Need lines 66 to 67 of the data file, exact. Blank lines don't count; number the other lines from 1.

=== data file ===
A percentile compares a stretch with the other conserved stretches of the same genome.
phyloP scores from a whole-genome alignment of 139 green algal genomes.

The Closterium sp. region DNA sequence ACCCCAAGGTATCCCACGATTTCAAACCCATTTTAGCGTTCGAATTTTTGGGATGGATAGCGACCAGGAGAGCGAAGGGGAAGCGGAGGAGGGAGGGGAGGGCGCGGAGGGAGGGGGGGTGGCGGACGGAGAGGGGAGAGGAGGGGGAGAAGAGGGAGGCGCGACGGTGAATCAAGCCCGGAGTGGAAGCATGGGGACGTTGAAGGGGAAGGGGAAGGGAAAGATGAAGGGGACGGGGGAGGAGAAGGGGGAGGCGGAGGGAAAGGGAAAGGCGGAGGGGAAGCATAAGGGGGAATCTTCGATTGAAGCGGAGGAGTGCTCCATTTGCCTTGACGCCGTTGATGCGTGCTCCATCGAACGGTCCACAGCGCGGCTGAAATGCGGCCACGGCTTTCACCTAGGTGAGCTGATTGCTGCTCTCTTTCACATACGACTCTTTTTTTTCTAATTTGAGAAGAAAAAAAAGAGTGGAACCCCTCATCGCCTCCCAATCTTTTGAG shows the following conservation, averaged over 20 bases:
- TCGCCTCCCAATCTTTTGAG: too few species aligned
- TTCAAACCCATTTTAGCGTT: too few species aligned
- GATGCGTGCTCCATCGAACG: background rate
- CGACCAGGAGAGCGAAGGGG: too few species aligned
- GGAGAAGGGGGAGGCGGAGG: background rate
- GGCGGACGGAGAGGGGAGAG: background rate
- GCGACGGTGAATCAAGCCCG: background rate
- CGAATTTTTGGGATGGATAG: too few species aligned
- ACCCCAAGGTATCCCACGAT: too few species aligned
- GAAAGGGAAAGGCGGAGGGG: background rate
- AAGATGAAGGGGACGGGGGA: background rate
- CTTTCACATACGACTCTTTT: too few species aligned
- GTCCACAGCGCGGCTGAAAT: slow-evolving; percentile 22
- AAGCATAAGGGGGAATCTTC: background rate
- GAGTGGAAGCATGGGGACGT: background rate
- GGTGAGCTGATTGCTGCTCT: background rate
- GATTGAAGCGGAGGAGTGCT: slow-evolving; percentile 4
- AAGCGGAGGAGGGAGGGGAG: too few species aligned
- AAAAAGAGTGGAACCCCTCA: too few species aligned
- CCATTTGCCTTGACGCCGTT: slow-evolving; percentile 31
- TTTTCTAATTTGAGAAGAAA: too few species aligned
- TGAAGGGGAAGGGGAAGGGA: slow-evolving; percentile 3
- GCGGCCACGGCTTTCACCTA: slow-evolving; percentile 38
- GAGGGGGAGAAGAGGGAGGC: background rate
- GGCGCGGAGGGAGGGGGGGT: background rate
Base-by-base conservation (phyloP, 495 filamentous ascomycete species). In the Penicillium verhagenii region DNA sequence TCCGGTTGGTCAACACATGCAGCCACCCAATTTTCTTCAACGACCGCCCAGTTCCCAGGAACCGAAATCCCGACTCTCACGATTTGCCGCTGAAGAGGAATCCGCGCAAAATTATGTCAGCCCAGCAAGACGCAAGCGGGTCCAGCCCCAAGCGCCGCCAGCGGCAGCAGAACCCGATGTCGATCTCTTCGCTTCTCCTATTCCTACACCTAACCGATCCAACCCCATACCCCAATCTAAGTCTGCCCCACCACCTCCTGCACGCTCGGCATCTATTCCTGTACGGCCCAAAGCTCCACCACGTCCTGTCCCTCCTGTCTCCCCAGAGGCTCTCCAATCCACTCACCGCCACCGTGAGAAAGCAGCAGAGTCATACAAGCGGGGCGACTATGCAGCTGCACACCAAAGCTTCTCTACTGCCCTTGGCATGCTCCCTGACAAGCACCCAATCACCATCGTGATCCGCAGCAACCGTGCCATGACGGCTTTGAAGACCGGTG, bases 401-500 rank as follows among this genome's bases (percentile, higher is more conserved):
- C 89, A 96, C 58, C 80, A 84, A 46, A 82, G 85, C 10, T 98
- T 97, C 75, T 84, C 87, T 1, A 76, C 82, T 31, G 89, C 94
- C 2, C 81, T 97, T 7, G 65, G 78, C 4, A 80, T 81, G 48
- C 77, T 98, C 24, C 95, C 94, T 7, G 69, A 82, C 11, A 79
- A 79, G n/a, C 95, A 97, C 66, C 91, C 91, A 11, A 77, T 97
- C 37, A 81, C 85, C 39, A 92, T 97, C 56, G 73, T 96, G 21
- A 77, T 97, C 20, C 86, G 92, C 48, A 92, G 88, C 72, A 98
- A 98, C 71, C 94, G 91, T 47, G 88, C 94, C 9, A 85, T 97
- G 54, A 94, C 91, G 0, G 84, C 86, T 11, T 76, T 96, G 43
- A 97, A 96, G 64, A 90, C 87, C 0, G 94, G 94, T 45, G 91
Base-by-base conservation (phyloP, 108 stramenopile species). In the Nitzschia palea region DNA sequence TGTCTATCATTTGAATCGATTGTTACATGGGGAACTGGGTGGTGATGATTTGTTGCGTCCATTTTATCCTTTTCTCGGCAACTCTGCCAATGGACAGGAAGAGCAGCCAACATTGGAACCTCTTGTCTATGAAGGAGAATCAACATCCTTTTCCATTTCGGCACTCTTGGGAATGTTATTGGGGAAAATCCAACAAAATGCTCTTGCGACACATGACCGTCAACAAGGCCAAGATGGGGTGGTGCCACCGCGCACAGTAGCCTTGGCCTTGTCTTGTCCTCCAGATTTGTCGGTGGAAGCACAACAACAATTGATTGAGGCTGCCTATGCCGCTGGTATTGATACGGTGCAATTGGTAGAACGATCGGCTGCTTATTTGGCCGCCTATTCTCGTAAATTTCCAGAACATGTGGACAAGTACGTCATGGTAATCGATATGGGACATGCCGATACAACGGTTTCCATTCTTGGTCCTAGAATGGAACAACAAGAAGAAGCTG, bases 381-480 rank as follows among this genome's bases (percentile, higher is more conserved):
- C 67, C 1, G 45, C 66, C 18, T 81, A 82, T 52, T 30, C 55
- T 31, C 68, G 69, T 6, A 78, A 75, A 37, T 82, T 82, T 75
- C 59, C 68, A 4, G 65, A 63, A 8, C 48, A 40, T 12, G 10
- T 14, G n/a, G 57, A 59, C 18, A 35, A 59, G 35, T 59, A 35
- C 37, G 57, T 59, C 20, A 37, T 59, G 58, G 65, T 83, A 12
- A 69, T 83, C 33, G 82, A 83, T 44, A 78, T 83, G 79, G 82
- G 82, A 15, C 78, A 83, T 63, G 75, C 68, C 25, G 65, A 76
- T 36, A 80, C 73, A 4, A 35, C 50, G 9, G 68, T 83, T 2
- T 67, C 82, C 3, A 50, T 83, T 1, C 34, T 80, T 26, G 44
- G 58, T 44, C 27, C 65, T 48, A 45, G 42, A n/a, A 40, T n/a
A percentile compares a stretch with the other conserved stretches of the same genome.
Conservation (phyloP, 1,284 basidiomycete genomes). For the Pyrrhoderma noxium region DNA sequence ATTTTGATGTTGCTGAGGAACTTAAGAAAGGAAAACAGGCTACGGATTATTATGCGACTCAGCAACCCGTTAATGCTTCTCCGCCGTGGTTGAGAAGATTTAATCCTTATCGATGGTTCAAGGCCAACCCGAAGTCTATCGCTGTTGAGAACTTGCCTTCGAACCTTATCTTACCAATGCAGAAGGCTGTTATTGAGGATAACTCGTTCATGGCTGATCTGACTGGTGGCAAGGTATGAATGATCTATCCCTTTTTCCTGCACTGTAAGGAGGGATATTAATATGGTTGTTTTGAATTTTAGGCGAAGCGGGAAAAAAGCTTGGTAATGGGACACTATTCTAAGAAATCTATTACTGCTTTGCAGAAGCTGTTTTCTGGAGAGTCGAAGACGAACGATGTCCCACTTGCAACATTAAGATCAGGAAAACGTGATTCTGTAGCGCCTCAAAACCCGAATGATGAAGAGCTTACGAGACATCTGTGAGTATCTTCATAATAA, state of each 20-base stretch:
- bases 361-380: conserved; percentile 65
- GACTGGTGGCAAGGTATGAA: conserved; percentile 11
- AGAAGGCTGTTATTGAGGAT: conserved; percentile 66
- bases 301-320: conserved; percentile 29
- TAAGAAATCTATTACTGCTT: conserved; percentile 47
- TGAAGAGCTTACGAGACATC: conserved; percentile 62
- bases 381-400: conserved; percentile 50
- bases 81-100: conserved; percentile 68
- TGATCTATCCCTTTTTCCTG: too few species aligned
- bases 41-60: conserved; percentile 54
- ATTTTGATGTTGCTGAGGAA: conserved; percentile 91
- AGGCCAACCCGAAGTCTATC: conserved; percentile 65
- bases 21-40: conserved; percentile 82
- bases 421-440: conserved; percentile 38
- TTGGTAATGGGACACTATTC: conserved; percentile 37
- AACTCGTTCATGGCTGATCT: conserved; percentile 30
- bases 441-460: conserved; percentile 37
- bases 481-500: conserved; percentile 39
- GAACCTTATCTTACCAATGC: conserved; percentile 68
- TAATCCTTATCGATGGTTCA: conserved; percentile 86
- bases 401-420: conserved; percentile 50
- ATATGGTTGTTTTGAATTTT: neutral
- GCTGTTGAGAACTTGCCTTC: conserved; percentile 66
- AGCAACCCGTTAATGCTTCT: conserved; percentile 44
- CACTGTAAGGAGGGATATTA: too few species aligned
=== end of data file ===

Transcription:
- bases 421-440: conserved; percentile 38
- TTGGTAATGGGACACTATTC: conserved; percentile 37